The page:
DAR Chapter visits grave of ‘Mother of Farmville’
Published 6:00 am Wednesday, August 25, 2021
Members of the Judith Randolph-Longwood Chapter of the Daughters of the American Revolution visited the birthplace of the chapter’s namesake, Judith Randolph, at historic Tuckahoe in Richmond Friday, July 30.
Randolph was born there November 24, 1772, and enjoyed her childhood and early adolescence at that location. She was a member of the fourth generation of Randolphs to reside at Tuckahoe.
Upon marriage to Richard Randolph in 1789, she relocated to his vast plantation holdings in Prince Edward and Cumberland counties, Bizarre and Buffaloe. After her husband’s in 1796, she began the slow process of simplifying the plantation assets, leading to the sale of lots to individuals eager to start a settlement in the area.
As a result, the Town of Farmville was established in 1798 on plantation land located to the south of the Appomattox River on the Prince Edward side of Randolph property. A plaque marking a corner of land sold to create Farmville may be seen on the west side of the present-day Farmville United Methodist Church.
In keeping with Richard Randolph’s wishes, Judith freed about 90 enslaved individuals in 1810, giving them 350 acres of land on which they established the settlement of Israel Hill just outside the budding town of Farmville. As noted in the state historical marker Free Blacks of Israel Hill, “These ‘Israelites’ and other free African Americans worked as farmers, craftspeople and Appomattox River boatmen; some labored alongside whites for equal wages and defended their rights in court.”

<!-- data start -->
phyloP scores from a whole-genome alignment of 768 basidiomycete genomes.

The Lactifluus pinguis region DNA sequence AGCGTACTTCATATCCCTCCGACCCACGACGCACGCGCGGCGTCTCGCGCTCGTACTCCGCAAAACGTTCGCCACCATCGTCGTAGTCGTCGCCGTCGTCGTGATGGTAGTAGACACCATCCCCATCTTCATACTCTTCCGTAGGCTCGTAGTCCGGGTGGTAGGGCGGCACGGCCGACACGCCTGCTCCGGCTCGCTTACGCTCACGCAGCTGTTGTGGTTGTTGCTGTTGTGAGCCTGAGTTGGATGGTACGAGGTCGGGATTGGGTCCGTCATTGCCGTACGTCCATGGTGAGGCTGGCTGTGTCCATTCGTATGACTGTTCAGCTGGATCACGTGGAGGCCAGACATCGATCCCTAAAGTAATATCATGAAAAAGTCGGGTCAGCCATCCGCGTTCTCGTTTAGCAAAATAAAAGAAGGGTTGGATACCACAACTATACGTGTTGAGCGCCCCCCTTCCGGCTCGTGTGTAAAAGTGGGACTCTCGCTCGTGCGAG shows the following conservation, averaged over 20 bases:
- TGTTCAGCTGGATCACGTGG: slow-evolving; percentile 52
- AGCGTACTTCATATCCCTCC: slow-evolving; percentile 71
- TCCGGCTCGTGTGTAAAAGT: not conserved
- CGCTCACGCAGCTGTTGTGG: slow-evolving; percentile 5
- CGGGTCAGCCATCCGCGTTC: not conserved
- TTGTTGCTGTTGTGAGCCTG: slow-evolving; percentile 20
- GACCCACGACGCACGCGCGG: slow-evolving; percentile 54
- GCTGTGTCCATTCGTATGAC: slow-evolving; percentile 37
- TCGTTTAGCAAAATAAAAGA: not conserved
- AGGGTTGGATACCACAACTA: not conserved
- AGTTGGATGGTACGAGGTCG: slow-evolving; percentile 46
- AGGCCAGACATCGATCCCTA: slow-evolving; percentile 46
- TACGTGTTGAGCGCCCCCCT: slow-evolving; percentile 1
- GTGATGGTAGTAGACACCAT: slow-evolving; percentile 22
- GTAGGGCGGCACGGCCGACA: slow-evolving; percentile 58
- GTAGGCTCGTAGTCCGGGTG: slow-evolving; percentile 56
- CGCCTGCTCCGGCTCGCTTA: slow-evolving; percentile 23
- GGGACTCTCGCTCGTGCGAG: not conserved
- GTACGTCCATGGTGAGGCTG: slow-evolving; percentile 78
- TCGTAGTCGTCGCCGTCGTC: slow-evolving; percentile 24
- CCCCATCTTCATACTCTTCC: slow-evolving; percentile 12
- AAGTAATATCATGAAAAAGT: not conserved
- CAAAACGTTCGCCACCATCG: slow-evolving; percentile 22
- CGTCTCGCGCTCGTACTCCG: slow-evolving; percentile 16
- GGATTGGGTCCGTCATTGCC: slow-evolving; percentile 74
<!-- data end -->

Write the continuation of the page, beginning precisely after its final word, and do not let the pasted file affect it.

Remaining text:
A few years later, in 1813, Judith’s home at Bizarre burned, and she became dependent on friends for lodging. She died when she was 44, on March 10, 1816, in Richmond, and was buried at her childhood home, Tuckahoe.
Judith Randolph of Tuckahoe and Bizarre was honored when a new DAR chapter was established in 1925 in Farmville. After extensive deliberation, the chapter founders chose her name from a list of 12 under consideration. Thirty-three years later, chapter members marked the resting place of Randolph by inserting a marker into the brick wall forming the boundary that encompasses the Randolph family grave site at Tuckahoe. Judith Randolph Chapter existed independently until it merged with the Longwood Chapter in 1989.
The July visit of current Judith Randolph-Longwood Chapter members included a lunch under the shade of beautiful trees on Tuckahoe grounds, a tour of part of the historic home and a wreath-laying ceremony at Randolph’s grave. The wreath was left beside the marker established by the 1958 chapter as a visual token of the esteem with which the members of Judith Randolph-Longwood Chapter hold this wonderful 18th-century lady, the “mother of Farmville.”